Batgirl is hot on the trail of a skilled murderer who has a problem with miracles. This issue can be split into three separate portions. The first part is a race against time as Batgirl races to the train station in order to save a man who cheated death. She comes up with an interesting solution only to have it all blow up in her face, literally. The twist at the end of this scene was great, I certainly didn’t see it coming. In fact, up until that moment all I could think about was that Batgirl’s plan was farfetched and a tad reckless. The second part, which is also the shortest, had Barbara meet up with her dad, Commissioner Gordon. I always felt Gordon knew a lot more about Batgirl than he let on, which only made their meeting that much more awkward. The rest of the issue played out as Batgirl and Nightwing come face to face for the first time in the new DC universe. Their interaction goes from a light playful banter to an almost irrational assault by Barbara. I say almost irrational, because while it does seem a bit over the top, it isn’t necessarily an out of the blue response from someone that is already feeling self conscious. Overall, I thought the Batgirl/Nightwing scene was well done. The most important thing coming out of it being that Barbara’s use of her legs isn’t necessarily permanent, and that Dick, Bruce, and Gordon believe she’s putting herself in a position that would eventually put her back in a wheelchair. A sentiment Barbara was not pleased with. 4/5
After a terrible beginning and a half decent second issue, Tomasi and Gleason have finally settled in and deliver their best issue yet. Starting with what has been a glaring weak point in the first two issues, Damian. He finally feels like the Damian we all thought we once knew. His interaction with Alfred and Bruce felt less forced and more true to the character. Showing him lose to Alfred at chess one minute, and whine about not going out on patrol the next works wonders at displaying the type of character that Damian is. Tomasi takes this one step further later on in the issue when Damian goes on patrol and beats the living hell out of a crook, but then refuses to kill him. Tomasi’s handling of Bruce and Alfred is just as well done. He perfectly captures the essence of each character and lets their respective histories take the wheel when interacting with Damian. Alfred, who has done the bulk of the raising of the Robins, skillfully and intelligently is able to plant a tracker on Damian, while Bruce, for his own peculiar reasons, gets Damian a dog to reward him for not killing people. The character development aside, there was also a nice bit of action laced into the story that makes for a fantastic read. 4/5
One thing that has been bugging me since issue #1 is that I don’t find Kate to be anywhere near likable as I did in her run on Detective Comics. I can’t exactly put my finger on it, but while I love her supporting cast (Bette and Maggie especially), Kate seems a bit stiff and closed off. That being said, this issue is still absolutely fantastic.The story progresses quite nicely in this issue with Batwoman getting closer to her growing list of enemies, while her personal life is beginning to crumble. Batwoman’s first encounter with the Weeping Woman was beautifully executed; the art was haunting and the overall mood of those pages was perfectly in tune with the writing and the art. I mentioned it in last week’s reviews, but this is something that must be said over and over again, colorists do not get the recognition they deserve, in general but specifically at DC. J.H. Williams III’s art is beautiful, no question about it, but the colors in this book take his art to a whole new level. We no longer live in a time where colorists put in a block of color behind the artist’s line work. Color theory and its practical use are an integral part of creating a cohesive connection between the writing and the art. I think that Dave Stewart does a tremendous job of demonstrating that here in this book. With every color choice he dictates the mood, the tone, and direction of the reader’s eye, which is really important here because Williams III puts so much detail on every page. Artistically, this is one of the most unique and well executed series on the market, same goes for the story. At the end of the book, after having faced the Weeping Woman, the DEO, and after firing Bette, Kate finally just lets go and I think, for me at least, that was the point where she started to feel more relatable, more human. 4.5/5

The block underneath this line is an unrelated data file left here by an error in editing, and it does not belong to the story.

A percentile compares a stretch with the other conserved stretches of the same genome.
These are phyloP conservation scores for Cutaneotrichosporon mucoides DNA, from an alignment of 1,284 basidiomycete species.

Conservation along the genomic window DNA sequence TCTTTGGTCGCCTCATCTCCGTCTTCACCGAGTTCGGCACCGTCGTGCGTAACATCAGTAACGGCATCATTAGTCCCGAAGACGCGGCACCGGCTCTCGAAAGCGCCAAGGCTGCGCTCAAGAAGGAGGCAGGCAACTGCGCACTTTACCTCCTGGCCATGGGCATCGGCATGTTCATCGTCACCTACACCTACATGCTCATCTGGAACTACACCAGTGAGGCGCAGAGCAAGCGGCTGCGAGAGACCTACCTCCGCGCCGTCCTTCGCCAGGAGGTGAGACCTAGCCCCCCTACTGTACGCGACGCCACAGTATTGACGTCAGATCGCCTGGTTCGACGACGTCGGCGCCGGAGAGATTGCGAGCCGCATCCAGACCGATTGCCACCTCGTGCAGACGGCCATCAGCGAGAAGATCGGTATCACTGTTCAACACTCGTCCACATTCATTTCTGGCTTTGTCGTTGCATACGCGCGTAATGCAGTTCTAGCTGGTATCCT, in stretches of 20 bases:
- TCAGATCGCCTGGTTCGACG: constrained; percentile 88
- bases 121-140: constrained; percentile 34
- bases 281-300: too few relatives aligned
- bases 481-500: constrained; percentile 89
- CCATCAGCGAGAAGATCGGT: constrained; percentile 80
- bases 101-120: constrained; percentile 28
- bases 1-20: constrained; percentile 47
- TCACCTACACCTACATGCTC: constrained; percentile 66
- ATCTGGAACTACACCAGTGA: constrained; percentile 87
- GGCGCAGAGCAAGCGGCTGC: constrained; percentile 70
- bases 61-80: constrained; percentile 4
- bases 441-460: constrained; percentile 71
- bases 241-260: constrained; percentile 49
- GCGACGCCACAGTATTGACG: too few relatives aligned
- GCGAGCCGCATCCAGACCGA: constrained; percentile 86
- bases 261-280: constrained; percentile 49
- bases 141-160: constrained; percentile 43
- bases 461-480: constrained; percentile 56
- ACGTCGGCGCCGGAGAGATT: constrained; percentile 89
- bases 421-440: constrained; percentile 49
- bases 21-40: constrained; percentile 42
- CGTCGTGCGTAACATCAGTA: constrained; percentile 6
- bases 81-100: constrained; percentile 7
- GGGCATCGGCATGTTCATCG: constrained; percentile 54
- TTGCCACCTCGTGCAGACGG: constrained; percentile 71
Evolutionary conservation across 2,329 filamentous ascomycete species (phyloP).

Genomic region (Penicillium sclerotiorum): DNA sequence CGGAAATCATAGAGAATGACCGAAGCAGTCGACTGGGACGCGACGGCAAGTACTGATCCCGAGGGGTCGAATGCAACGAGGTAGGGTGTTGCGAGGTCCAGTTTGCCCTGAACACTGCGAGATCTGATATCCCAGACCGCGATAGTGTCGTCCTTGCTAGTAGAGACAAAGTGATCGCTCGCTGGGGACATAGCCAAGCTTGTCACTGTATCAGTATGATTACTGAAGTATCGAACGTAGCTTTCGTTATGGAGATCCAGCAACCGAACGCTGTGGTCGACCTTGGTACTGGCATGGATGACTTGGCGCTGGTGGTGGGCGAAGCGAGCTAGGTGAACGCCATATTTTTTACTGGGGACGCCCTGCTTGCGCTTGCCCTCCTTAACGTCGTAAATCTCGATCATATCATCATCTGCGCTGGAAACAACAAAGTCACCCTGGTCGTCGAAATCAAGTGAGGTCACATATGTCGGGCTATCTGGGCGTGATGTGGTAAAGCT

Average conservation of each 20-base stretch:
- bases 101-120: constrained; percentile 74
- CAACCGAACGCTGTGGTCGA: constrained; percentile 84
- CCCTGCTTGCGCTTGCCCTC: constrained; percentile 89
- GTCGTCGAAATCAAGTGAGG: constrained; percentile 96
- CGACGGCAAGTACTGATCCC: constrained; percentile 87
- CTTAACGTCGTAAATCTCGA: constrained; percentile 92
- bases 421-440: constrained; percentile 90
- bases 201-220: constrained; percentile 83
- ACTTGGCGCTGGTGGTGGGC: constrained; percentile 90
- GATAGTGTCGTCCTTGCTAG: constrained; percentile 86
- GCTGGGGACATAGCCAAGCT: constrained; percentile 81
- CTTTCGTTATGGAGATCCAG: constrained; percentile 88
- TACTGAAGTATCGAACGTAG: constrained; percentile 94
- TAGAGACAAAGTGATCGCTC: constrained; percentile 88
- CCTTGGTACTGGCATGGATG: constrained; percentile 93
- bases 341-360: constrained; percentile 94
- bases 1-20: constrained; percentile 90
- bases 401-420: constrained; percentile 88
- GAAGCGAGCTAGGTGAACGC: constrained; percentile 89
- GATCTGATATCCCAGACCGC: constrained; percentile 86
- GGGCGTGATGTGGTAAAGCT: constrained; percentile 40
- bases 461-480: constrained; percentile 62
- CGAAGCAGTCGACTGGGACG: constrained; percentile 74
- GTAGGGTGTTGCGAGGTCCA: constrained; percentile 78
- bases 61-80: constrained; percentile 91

Having lived the majority of his brief life in captivity, Superboy finally gets a taste of freedom in this issue. When his mission for N.O.W.H.E.R.E. (which, it must be said, is the most annoying name in comics) goes south, Superboy ends up miles away from where he started with a new understanding of his powers. After witnessing the extent of his powers at this early stage, I think that the idea that he has to consciously think about his powers in order for them to activate is a smart inclusion. Being part Kryptonian and part meta-human (I’m not too familiar with Fairchild) makes him arguably one of the most powerful beings in the DC universe, so anything that would slow him down is a welcome idea. As is expected, Superboy’s initial interaction with the general public is a mixture of awkwardness and panic, though mostly awkwardness. Meanwhile, Rose and Caitlin have harsh words and go their separate ways. While I’m not too familiar with Caitlin and don’t really have an opinion of her, I’ve always been a fan of Rose’s, and I think she has the potential of being a great supporting character. Overall I thought that in terms of story and art, this issue was consistently good throughout. And while I wouldn’t argue that this series be considered as one of the best of DC’s books, it is certainly a reliable source for entertainment and has the potential of being amazing. 4/5
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